From Elon Musk to Russian cybercriminals, it seems that every single day brings yet another sensational story involving cryptocurrency. To say that investors are catching on would be an understatement.
A new GOBankingRates poll of current investors reveals just how far into the mainstream cryptocurrency has moved. More than 40% of people with money in the stock market have already traded Bitcoin or one of the thousands of altcoin wannabes. Many, many more are interested but unable or unwilling to commit. The study dove into the subject in granular detail, exploring variables like age, investment level, and gender — and the results might surprise you.
The 999 interviewees who took part in the study came from all over the country. All were at least 18, but younger adults dominated the survey:
- 18-24: 23.92%
- 25-34: 23.22%
- 35-44: 27.33%
- 45-54: 12.41%
- 55-64: 6.91%
- 65+: 6.21%
Along gender lines, 57.26% of the study’s respondents were men and 42.74% were women. Most importantly, the survey screened out anyone who didn’t already have money invested in the stock market. The largest plurality, about 24%, have been in the market for five years or more and about 40% have been invested for at least a year. The biggest group, about one in five, had investments of $20,000 or more, but a majority had less than $5,000 in play. https://products.gobankingrates.com/r/d9360ea31bf06ea8b9d0ef49288e28fb?subid=
Investors Are Very Likely to Be Invested in Crypto — Or Wish They Were
The big news to come out of the study was that more than four in 10 people invested in the stock market — 40.94% — are also investing in cryptocurrency. Only about 14% have no interest in crypto at all, but a whole bunch of potential crypto investors are riding the fence.
Almost one in four wish they could buy a stake in cryptocurrency, but don’t know enough about it to put money down. Another 16% don’t have the funds, but would invest if they did.
The survey’s participants were also asked how they would invest $1,000 if it were given to them for free — but they could only invest it one way. One in three said they would put it in stocks — not a particular shock considering all respondents were already invested in the market. What was surprising was the No. 2 selection — 16% said they’d put the whole thousand in Bitcoin or some other cryptocurrency. Although the question wasn’t asked, it can be reasonably inferred that people are more willing to take risks if they were playing with house money.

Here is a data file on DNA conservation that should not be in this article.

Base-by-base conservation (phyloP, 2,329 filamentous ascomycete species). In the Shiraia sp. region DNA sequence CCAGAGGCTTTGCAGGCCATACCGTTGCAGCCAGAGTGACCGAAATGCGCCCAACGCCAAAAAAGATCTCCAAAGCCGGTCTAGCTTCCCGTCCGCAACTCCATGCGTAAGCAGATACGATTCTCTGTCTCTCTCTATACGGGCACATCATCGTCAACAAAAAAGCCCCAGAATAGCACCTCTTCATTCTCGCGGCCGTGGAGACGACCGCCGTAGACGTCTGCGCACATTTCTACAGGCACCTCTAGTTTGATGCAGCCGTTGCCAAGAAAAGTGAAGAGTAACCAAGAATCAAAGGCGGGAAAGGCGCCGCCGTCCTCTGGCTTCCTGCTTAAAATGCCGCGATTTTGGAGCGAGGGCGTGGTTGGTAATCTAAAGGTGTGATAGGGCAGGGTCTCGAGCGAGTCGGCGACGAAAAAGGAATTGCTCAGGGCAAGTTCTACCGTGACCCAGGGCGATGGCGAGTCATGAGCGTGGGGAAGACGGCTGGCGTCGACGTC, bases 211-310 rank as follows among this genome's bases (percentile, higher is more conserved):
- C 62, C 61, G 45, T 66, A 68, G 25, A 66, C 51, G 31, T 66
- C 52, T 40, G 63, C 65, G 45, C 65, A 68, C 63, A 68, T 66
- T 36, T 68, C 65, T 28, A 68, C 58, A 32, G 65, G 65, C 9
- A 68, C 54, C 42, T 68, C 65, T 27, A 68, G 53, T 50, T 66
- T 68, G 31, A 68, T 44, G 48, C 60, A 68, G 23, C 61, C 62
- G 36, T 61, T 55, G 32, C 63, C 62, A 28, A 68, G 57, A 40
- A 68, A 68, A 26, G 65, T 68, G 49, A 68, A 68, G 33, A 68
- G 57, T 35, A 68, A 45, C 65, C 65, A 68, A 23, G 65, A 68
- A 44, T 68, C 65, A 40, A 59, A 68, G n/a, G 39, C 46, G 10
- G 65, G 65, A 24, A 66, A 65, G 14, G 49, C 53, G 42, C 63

The Un-invested 60% Might Be Wise to Wait
Although it’s certainly impressive that more than 40% of investors have at least dabbled in crypto, that still leaves a full 60% who are still keeping their money off the crypto table.
Recent news provides some insight into their reluctance.
In early June, it came out that federal authorities had seized and recovered nearly all the cryptocurrency-based ransom that an American energy company had paid Russian cybercriminals who had hijacked a major pipeline. Bitcoin crashed below $32,000 on the news — it had been trading above $60,000 in April — but that was nothing new. Stomach-churning volatility and an endless cycle of bubble-crash-repeat has been par for the course since the early 2010s.
The moment also reinforced the perception of cryptocurrency as a sketchy mechanism of an underground economy outside the mainstream. Also, investors were forced once again to question the security and anonymity that has long been touted by crypto advocates. While it was good that foreign criminals were denied their ransom, how was the FBI able to find and seize the account so quickly if crypto is so secure, anonymous, and decentralized?
In the end, crypto is catching on — that fact is undeniable — but “mainstream” is still an adjective that’s just out of reach when debating cryptocurrency’s status as a legitimate investment.
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Original source: GoBankingRates